Volkswagen Lawsuit

Volkswagen’s admission in September 2015 that it had installed emissions cheating devices on more than 500,000 U.S.-sold diesel vehicles has left scores of affected owners wondering what to do with a car that is not what they paid for and not technically road-legal. VW has scrambled to control the damage done to its brand as lawsuits pile up against the German automaker.

On October 25, 2016, a federal court approved the terms of a $15 billion settlement that VW hopes will make things right with U.S. TDI owners.

Still, many consumers may want to opt out of the settlement and pursue their own legal action. Our team can answer questions about your rights and options, at no cost or obligation to you.

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What’s the Problem with Volkswagen Diesels?

Volkswagen installed software known as “defeat devices” on nearly 600,000 U.S.-sold diesel vehicles that masked the cars’ true emissions. The software is able to detect when a federally mandated emissions test is being conducted and switch to an operating mode that allows the vehicles to ostensibly pass federal clean air emissions standards. When driven on the road, however, the VWs emit levels of nitrous oxides (NOx) up to 40 times those permitted by U.S. emissions laws.

These Volkswagens violate the U.S. Clean Air Act. They also were fraudulently marketed to U.S. customers, who paid a higher sticker price (compared to a gasoline vehicle) for a vehicle that they were told had an impressive emissions profile.

Which Vehicles Are Affected?

The VW emissions scandal affects roughly 500,000 diesel passenger cars sold in the United States, including the following 2.0L TDI models:

  • VW Jetta(2009-2015)
  • Jetta Sportwagen (2009-2014)
  • VW Golf (2010-2015)
  • VW Golf Sportwagen (2015)
  • VW Beetle/Beetle Convertible (2013-2015)
  • VW Passat (2012-2015)
  • Audi A3 (2010-2015)

Volkswagen also admitted that approximately 80,000 3.0L V6 diesel models sold in the U.S. are affected, including:

  • VW Touareg (2009-2016)
  • Audi A6 Quattro (2014-2016)
  • Audi A7 Quattro (2014-2016)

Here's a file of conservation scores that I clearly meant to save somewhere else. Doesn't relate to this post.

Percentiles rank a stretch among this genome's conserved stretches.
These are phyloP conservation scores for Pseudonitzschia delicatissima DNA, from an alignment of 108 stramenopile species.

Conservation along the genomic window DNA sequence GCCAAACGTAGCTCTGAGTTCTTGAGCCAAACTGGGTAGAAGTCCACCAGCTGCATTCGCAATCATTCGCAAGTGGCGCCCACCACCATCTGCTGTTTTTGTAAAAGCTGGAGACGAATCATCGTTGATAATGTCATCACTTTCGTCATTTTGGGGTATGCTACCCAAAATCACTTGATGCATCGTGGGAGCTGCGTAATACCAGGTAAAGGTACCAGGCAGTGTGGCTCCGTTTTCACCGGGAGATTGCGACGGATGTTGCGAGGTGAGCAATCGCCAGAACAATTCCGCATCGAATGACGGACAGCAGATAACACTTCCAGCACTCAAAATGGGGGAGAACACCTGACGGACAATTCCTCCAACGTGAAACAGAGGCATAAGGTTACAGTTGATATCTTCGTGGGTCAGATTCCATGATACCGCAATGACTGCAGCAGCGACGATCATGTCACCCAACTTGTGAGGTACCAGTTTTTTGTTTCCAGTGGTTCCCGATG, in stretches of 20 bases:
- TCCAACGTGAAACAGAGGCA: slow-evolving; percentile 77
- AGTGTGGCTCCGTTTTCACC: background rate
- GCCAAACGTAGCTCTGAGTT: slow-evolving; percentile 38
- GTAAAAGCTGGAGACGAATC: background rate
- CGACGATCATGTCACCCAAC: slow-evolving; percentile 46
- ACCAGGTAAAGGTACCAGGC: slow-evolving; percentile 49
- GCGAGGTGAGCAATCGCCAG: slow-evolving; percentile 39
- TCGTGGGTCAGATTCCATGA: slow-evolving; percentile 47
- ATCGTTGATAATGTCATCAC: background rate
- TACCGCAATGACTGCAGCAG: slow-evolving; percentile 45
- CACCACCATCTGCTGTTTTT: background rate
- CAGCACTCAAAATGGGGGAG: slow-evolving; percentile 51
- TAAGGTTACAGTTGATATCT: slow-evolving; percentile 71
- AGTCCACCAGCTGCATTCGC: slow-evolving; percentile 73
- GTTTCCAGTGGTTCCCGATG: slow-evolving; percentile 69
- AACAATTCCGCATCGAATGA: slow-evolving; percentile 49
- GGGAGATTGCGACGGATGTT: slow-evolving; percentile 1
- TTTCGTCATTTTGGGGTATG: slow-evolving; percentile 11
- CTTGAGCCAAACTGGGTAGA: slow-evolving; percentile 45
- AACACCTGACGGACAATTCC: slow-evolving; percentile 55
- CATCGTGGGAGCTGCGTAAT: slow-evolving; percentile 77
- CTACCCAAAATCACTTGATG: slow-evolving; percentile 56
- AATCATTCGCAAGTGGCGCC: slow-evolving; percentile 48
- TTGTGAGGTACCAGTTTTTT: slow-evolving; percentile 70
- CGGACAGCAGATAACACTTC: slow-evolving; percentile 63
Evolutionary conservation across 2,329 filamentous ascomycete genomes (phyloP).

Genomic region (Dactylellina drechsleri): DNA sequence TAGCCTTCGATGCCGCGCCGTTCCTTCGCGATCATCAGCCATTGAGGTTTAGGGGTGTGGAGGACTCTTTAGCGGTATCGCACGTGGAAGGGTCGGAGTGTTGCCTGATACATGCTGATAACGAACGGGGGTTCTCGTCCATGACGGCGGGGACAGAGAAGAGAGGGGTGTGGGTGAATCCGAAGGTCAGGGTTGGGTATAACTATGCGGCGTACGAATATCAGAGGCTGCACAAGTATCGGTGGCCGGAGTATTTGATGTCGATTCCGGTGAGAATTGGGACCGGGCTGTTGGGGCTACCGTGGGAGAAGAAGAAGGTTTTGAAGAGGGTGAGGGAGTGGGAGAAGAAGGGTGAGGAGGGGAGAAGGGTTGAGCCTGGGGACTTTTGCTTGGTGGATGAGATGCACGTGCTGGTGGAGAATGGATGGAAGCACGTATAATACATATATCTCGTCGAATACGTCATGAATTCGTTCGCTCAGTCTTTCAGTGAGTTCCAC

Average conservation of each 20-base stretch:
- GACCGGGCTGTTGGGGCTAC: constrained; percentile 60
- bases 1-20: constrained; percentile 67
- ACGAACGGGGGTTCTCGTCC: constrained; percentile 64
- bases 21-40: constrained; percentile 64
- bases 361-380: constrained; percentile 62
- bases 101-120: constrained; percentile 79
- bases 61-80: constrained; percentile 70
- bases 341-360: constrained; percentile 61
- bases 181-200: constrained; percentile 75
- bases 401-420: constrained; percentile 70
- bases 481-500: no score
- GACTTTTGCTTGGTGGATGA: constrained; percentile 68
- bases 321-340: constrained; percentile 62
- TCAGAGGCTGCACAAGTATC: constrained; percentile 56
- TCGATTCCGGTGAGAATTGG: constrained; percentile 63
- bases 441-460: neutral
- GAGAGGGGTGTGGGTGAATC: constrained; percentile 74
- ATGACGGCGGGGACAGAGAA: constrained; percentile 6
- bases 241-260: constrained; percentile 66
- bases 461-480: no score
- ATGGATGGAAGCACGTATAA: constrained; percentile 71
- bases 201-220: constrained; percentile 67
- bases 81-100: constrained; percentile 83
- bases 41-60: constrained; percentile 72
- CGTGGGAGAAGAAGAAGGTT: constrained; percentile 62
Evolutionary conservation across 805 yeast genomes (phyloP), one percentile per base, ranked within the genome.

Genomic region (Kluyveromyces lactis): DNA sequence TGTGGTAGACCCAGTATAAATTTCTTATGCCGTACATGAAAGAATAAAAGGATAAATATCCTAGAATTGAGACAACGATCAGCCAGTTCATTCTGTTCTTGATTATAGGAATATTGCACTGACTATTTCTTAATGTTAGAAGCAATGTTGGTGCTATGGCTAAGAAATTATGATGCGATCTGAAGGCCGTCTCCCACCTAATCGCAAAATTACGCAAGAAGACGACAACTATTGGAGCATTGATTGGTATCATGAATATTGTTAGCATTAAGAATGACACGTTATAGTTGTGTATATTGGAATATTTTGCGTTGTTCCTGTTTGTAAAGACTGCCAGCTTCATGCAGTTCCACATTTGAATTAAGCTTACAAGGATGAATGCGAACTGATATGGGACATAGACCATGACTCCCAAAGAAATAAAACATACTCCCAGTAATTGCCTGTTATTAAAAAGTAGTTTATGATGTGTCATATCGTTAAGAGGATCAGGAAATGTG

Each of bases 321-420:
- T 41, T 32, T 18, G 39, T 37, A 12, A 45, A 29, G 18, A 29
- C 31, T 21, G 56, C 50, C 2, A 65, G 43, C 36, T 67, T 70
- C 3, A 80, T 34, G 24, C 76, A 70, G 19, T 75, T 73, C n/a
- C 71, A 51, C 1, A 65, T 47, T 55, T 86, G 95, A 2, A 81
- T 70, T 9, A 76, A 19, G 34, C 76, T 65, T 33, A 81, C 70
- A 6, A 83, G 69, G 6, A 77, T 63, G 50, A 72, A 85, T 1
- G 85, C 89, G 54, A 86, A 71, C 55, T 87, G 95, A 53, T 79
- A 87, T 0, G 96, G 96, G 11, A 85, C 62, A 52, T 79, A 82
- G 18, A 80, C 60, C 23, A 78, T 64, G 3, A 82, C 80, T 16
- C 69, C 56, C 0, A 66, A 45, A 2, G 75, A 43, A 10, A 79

• Audi A8/A8L (2014-2016)
  • Audi Q5 (2014-2016)
  • Audi Q7 (2009-2016)
  • Porsche Cayenne (2013-2016)

Aren’t Some VW Gasoline Vehicles Also Affected?

An additional 430,000 Volkswagens, including some gas vehicles, were found to have false carbon dioxide emissions readings, but these vehicles are not sold in the United States. VW has said that the issue is not related to emissions-cheating software, but is instead the result of a testing instrumentation discrepancy. The VWs with CO2 irregularities are sold mostly in Europe.

Has VW Proposed Any Fixes?

Volkswagen has yet to announce a comprehensive plan to remedy the emissions problem, but the media has reported a few proposals.

Any fix to the excessive NOx emissions would have to be approved by the Environmental Protection Agency (EPA) because VW is in violation of the federal Clean Air Act.

There are concerns, however, that a fix would diminish the vehicle’s performance, fuel efficiency, and/or reliability. In fact, some owners might forego whatever repair or retrofit that Volkswagen and the EPA recommend because they care more about power and fuel economy and care less about emissions. But owners who skip the fix might be prevented from registering their vehicles in states that have stringent emissions standards, like California.

It’s likely that there will not be a one-size-fits-all fix, but rather different fixes for different vehicles. And Volkswagen may end up buying back some cars that are too pricey to repair. VW Chief Executive Officer Matthias Muller said, “In some cases it’s very easy to repair the cars, in other cases it’s very expensive and in that case we have to negotiate whether it would be better to bring back some of the cars to Volkswagen.”

A German daily reported in January 2016 that VW assumes it will have to buy back approximately 115,000 U.S.-sold diesel cars. It’s also been reported that Volkswagen will propose a catalytic converter retrofit that would solve the NOx emissions problem in more than 400,000 cars.

What About the Compensation Fund?

Volkswagen announced in December 2015 that it had hired Kenneth Feinberg—the same attorney who oversaw payout programs for the 9/11 terror attack, the BP gulf oil spill, and the GM ignition defect scandal—to administer a compensation fund for the VW diesel snafu. One of the primary goals of the fund is to steer affected owners away from litigation and into a private deal with Volkswagen.

Mr. Feinstein is still working on the details of the program. Cash compensation, vehicle buybacks, and other remedies are all possible. The parameters of the plan (i.e. which owners will be eligible for compensation, what proof will be required, what remedies will be offered, etc.) could take months to establish.

Because the fund is an alternative dispute resolution program that’s meant to avoid prolonged legal battles, victims of the emissions scandal who accept a compensation offer directly from Volkswagen would forfeit their right to sue.

What About the EPA’s Lawsuit Against Volkswagen?

The Environmental Protection Agency is suing Volkswagen for up to $48 billion over Clean Air Act violations. The case could recover significant money for the federal government, but it has virtually no bearing on VW owners.

How Do I File a Volkswagen Lawsuit?

Despite VW setting up a compensation fund, legal action may still be in an owner’s best interest. Our attorneys have already filed a VW class action lawsuit that you may be eligible to join. It is also possible to file a private (non-class action) VW lawsuit.

Our team can help you decide which course of action is best for you. Contact us today.